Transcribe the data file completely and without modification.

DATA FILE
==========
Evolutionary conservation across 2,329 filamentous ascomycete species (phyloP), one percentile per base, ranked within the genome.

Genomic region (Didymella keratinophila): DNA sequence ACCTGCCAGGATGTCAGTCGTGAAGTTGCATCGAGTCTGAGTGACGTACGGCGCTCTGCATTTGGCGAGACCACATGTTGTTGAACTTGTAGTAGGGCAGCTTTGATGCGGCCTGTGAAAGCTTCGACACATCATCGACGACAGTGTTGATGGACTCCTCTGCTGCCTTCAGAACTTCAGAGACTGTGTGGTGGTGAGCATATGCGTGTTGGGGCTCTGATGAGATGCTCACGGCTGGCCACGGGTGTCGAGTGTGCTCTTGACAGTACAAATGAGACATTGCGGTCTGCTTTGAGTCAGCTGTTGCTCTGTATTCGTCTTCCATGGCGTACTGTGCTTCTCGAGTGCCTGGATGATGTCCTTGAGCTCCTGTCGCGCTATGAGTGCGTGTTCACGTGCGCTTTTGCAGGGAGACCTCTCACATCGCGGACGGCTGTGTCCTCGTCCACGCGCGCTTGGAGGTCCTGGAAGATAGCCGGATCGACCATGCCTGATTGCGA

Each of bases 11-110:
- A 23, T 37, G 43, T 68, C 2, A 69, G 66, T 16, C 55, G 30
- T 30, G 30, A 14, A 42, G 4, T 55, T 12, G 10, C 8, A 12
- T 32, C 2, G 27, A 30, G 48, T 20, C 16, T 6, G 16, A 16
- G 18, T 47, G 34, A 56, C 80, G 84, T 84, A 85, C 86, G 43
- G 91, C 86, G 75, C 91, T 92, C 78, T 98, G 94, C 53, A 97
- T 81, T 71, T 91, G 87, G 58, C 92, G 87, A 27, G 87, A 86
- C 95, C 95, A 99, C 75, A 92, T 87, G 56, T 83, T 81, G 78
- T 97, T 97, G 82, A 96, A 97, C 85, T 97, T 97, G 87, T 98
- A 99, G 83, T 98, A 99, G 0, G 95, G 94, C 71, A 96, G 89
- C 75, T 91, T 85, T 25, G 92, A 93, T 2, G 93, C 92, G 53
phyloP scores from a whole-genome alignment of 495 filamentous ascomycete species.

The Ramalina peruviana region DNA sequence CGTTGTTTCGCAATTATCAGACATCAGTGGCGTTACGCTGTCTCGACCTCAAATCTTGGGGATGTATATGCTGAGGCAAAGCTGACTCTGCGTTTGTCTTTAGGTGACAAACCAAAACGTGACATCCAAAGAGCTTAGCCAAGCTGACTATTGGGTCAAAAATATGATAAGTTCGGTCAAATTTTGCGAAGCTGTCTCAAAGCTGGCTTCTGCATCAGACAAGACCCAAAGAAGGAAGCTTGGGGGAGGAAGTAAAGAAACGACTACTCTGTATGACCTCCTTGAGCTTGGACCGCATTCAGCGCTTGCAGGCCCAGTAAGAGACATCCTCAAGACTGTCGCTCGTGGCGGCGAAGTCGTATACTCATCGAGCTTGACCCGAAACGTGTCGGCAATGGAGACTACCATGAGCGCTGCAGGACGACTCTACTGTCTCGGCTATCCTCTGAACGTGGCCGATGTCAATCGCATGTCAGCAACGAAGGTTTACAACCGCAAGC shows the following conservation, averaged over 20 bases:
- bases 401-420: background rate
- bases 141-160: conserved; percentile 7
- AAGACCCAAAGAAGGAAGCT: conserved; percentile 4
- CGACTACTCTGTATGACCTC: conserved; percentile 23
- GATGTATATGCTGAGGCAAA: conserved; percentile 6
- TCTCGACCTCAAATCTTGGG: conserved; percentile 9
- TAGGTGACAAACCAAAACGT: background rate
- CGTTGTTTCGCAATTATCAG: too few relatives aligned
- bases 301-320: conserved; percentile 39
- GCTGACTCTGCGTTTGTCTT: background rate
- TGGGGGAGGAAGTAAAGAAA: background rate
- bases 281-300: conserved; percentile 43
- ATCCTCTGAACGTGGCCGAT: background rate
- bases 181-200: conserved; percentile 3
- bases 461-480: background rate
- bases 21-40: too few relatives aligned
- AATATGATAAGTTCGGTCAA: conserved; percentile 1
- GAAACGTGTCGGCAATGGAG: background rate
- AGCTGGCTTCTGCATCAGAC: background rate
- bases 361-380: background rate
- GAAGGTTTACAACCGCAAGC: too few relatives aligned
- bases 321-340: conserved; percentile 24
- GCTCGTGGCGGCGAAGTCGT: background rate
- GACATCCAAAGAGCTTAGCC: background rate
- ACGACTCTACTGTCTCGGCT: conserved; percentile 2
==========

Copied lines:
Evolutionary conservation across 2,329 filamentous ascomycete species (phyloP), one percentile per base, ranked within the genome.

Genomic region (Didymella keratinophila): DNA sequence ACCTGCCAGGATGTCAGTCGTGAAGTTGCATCGAGTCTGAGTGACGTACGGCGCTCTGCATTTGGCGAGACCACATGTTGTTGAACTTGTAGTAGGGCAGCTTTGATGCGGCCTGTGAAAGCTTCGACACATCATCGACGACAGTGTTGATGGACTCCTCTGCTGCCTTCAGAACTTCAGAGACTGTGTGGTGGTGAGCATATGCGTGTTGGGGCTCTGATGAGATGCTCACGGCTGGCCACGGGTGTCGAGTGTGCTCTTGACAGTACAAATGAGACATTGCGGTCTGCTTTGAGTCAGCTGTTGCTCTGTATTCGTCTTCCATGGCGTACTGTGCTTCTCGAGTGCCTGGATGATGTCCTTGAGCTCCTGTCGCGCTATGAGTGCGTGTTCACGTGCGCTTTTGCAGGGAGACCTCTCACATCGCGGACGGCTGTGTCCTCGTCCACGCGCGCTTGGAGGTCCTGGAAGATAGCCGGATCGACCATGCCTGATTGCGA

Each of bases 11-110:
- A 23, T 37, G 43, T 68, C 2, A 69, G 66, T 16, C 55, G 30
- T 30, G 30, A 14, A 42, G 4, T 55, T 12, G 10, C 8, A 12
- T 32, C 2, G 27, A 30, G 48, T 20, C 16, T 6, G 16, A 16
- G 18, T 47, G 34, A 56, C 80, G 84, T 84, A 85, C 86, G 43
- G 91, C 86, G 75, C 91, T 92, C 78, T 98, G 94, C 53, A 97
- T 81, T 71, T 91, G 87, G 58, C 92, G 87, A 27, G 87, A 86
- C 95, C 95, A 99, C 75, A 92, T 87, G 56, T 83, T 81, G 78
- T 97, T 97, G 82, A 96, A 97, C 85, T 97, T 97, G 87, T 98
- A 99, G 83, T 98, A 99, G 0, G 95, G 94, C 71, A 96, G 89
- C 75, T 91, T 85, T 25, G 92, A 93, T 2, G 93, C 92, G 53
phyloP scores from a whole-genome alignment of 495 filamentous ascomycete species.

The Ramalina peruviana region DNA sequence CGTTGTTTCGCAATTATCAGACATCAGTGGCGTTACGCTGTCTCGACCTCAAATCTTGGGGATGTATATGCTGAGGCAAAGCTGACTCTGCGTTTGTCTTTAGGTGACAAACCAAAACGTGACATCCAAAGAGCTTAGCCAAGCTGACTATTGGGTCAAAAATATGATAAGTTCGGTCAAATTTTGCGAAGCTGTCTCAAAGCTGGCTTCTGCATCAGACAAGACCCAAAGAAGGAAGCTTGGGGGAGGAAGTAAAGAAACGACTACTCTGTATGACCTCCTTGAGCTTGGACCGCATTCAGCGCTTGCAGGCCCAGTAAGAGACATCCTCAAGACTGTCGCTCGTGGCGGCGAAGTCGTATACTCATCGAGCTTGACCCGAAACGTGTCGGCAATGGAGACTACCATGAGCGCTGCAGGACGACTCTACTGTCTCGGCTATCCTCTGAACGTGGCCGATGTCAATCGCATGTCAGCAACGAAGGTTTACAACCGCAAGC shows the following conservation, averaged over 20 bases:
- bases 401-420: background rate
- bases 141-160: conserved; percentile 7
- AAGACCCAAAGAAGGAAGCT: conserved; percentile 4
- CGACTACTCTGTATGACCTC: conserved; percentile 23
- GATGTATATGCTGAGGCAAA: conserved; percentile 6
- TCTCGACCTCAAATCTTGGG: conserved; percentile 9
- TAGGTGACAAACCAAAACGT: background rate
- CGTTGTTTCGCAATTATCAG: too few relatives aligned
- bases 301-320: conserved; percentile 39
- GCTGACTCTGCGTTTGTCTT: background rate
- TGGGGGAGGAAGTAAAGAAA: background rate
- bases 281-300: conserved; percentile 43
- ATCCTCTGAACGTGGCCGAT: background rate
- bases 181-200: conserved; percentile 3
- bases 461-480: background rate
- bases 21-40: too few relatives aligned
- AATATGATAAGTTCGGTCAA: conserved; percentile 1
- GAAACGTGTCGGCAATGGAG: background rate
- AGCTGGCTTCTGCATCAGAC: background rate
- bases 361-380: background rate
- GAAGGTTTACAACCGCAAGC: too few relatives aligned
- bases 321-340: conserved; percentile 24
- GCTCGTGGCGGCGAAGTCGT: background rate
- GACATCCAAAGAGCTTAGCC: background rate
- ACGACTCTACTGTCTCGGCT: conserved; percentile 2